• West Penn Allegheny has just been recognized for the second consecutive year as one of the nation’s top 57 healthcare providers by Thompson Reuters based on patient care quality, efficiency and satisfaction. It is the only healthcare system in western PA and one of just four in the state lauded in both the 2010 and 2011 Thompson Reuters reports.

Facts about Temple University School of Medicine:

  • Two TUSM faculty (Steven Houser, PhD, and Yuri Persidsky, PhD) are National Institutes of Health MERIT awardees (Method to Extend Research in Time). There are only 30 in the U.S.
  • 68 full-time School of Medicine faculty members -- and hundreds of Temple-trained physicians nationwide -- are named on the 2011-2012 Best Doctors in America list.
  • U.S. News & World Report ranks Temple’s School of Medicine #45 in the nation among medical schools for research. Recent grants include: $3.7 million from the USDA for CORE (Center for Obesity Research and Education); a $6.5 million NIH Center of Excellence grant for substance abuse research; and $11.8 million from the National Institutes of Health for neuroscience research.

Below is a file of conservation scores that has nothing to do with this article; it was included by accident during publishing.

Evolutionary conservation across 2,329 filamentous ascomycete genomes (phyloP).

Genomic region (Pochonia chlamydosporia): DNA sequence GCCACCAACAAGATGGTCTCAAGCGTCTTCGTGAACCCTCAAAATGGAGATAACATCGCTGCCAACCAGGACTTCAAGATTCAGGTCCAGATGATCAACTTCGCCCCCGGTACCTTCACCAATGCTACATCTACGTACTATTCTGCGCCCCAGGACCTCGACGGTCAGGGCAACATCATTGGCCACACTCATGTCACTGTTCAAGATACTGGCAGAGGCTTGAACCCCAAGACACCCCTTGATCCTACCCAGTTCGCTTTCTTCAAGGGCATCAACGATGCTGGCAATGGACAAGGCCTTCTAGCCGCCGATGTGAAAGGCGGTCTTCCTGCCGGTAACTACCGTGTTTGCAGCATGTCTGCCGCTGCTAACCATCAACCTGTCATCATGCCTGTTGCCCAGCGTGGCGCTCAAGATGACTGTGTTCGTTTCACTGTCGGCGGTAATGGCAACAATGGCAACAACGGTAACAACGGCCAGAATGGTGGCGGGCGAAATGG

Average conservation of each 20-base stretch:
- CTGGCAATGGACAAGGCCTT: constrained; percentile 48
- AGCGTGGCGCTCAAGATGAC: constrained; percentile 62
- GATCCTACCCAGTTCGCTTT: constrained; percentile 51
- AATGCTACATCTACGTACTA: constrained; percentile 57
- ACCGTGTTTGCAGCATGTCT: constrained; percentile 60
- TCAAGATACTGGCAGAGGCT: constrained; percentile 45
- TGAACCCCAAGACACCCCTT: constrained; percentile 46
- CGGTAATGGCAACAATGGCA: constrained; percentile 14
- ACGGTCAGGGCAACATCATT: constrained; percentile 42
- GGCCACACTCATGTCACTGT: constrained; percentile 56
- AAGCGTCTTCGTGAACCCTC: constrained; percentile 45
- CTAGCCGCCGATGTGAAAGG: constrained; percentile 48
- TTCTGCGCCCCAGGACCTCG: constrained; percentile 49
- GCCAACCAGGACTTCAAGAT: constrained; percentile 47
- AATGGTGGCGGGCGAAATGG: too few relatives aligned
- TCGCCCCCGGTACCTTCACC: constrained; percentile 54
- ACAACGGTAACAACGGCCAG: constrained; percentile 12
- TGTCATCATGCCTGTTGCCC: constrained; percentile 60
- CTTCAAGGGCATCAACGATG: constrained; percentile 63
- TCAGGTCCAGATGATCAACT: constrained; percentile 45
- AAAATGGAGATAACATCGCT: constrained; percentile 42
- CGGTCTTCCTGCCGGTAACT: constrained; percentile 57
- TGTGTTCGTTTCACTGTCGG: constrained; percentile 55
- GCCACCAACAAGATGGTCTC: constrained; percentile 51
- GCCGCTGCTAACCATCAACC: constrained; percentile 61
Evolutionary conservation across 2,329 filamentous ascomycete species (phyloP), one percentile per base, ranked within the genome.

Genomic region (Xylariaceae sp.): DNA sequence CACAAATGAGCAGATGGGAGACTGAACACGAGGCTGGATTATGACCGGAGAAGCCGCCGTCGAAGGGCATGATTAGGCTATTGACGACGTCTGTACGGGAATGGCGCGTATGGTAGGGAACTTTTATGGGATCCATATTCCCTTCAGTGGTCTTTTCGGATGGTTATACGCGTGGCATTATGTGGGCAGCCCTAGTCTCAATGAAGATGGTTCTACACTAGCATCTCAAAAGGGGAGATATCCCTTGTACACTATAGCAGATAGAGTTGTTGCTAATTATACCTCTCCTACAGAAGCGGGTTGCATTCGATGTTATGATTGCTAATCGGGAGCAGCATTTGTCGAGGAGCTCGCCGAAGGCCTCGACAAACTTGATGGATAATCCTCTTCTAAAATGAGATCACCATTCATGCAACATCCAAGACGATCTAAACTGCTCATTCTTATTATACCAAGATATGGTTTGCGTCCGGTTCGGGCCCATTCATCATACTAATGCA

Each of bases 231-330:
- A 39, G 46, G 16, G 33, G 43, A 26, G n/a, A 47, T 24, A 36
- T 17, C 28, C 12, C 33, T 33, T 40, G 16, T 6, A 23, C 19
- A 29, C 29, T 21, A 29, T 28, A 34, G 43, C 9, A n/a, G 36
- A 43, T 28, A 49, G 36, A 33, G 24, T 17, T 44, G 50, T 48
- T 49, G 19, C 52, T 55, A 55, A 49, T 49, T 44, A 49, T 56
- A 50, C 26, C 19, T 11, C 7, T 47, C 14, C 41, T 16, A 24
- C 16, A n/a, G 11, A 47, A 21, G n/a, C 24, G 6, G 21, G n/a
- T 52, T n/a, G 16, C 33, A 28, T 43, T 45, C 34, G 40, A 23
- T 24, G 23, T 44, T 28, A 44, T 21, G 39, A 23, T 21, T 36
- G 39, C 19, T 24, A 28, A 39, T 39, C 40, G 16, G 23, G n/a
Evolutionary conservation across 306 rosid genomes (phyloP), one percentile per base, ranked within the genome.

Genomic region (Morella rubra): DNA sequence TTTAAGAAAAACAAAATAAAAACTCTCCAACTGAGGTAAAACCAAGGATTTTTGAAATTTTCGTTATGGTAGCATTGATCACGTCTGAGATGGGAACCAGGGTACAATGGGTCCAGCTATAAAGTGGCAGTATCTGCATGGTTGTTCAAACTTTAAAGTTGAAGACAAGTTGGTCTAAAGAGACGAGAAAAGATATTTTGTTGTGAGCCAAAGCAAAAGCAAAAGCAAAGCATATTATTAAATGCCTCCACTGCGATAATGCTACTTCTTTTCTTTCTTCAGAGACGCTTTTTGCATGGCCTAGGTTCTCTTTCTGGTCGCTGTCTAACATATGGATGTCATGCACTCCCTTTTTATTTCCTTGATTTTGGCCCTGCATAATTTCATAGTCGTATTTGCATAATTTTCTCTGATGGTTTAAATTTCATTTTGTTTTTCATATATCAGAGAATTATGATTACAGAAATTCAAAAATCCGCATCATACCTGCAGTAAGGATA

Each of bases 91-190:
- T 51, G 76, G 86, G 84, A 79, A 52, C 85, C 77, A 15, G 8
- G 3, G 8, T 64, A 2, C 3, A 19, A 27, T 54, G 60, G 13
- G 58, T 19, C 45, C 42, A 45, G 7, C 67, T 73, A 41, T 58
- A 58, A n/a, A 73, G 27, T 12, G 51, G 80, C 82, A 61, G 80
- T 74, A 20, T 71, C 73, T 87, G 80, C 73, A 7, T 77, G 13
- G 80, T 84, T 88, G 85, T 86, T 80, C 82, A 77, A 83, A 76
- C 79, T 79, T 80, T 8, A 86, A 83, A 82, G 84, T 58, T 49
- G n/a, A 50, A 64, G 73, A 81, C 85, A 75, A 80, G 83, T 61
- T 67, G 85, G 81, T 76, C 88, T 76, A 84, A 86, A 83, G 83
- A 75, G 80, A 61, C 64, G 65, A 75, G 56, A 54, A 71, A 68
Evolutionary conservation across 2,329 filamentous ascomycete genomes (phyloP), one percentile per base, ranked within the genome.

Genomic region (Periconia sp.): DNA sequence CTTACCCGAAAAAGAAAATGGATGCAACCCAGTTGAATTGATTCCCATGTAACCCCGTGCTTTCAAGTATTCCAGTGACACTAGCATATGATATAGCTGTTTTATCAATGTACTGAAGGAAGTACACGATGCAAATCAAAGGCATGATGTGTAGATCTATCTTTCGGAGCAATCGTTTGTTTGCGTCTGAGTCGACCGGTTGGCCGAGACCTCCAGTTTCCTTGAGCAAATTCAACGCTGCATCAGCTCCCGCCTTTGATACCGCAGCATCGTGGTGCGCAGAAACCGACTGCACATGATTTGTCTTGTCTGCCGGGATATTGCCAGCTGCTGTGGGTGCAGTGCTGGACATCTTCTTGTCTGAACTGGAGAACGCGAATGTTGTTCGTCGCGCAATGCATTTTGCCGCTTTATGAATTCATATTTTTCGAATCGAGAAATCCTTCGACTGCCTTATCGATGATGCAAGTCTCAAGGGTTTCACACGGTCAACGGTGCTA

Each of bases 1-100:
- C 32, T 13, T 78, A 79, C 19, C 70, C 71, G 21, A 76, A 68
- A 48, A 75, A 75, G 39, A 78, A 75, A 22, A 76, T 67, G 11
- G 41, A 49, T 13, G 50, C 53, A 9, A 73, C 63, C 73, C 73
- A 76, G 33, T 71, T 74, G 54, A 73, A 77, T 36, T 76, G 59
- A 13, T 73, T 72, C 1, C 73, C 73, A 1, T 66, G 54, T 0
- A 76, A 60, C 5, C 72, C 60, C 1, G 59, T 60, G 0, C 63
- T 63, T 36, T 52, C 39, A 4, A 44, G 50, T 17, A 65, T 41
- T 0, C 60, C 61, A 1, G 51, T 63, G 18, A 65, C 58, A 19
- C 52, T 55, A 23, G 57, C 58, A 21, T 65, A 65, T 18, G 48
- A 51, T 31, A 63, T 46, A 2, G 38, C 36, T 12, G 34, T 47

• 49.5 percent of students at TUSM are Pennsylvania residents.
  • TUSM’s academic and research affiliates are state-wide: Abington, Bethlehem, Danville, Upland, Philadelphia, and Pittsburgh.
  • TUSM admissions: 9,600 applicants last year for 180 spots; new regional campuses (Pittsburgh and Bethlehem) will increase class size to 240 by the year 2014.
  • More than 75 percent of Temple’s medical students are engaged in community service. Temple received commendation on this commitment from the national medical school accrediting council (LCME).
  • TUSM has 19 international affiliates (countries include China, Ethiopia, India and Spain).
  • TUSM serves as the medical school for the S.E. Pennsylvania AHEC (Area Health Education Center), a national program established in 1970 by the Carnegie Commission on Higher Education.
  • TUSM faculty are national and international leaders. Examples: Scott Faro, MD, (Radiology) is President of the American Society of Functional Neuroradiology. Marvin Ziskin, MD, (Radiology) is recipient of the 2011 D’Arsonval Award for outstanding contributions to bioelectromagnetics. Ellen Unterwald, PhD, (Pharmacology) is Chair of a National Institutes of Health study section on molecular neuropharmacology signaling. James McClurken, MD, (cardiac surgery) is Co-Chair of the American College of Cardiology Surgeons Council. Richard Coico, PhD, (Microbiology) is President of the International Society for Translational Medicine. Yuri Persidsky, MD, PhD, (Pathology), received the 2011 Wybran Award of the Society on Neuroimmune Pharmacology. Kamel Khalili, PhD, (Neuroscience) received the 2010 Pioneer in Neurovirology Award of the International Society for Neurovirology.
  • Known for their superior clinical skills, TUSM graduates are accepted by residency and fellowship training programs at leading institutions nationwide.

* Sources: American Association of Medical Colleges and Pennsylvania Medical Society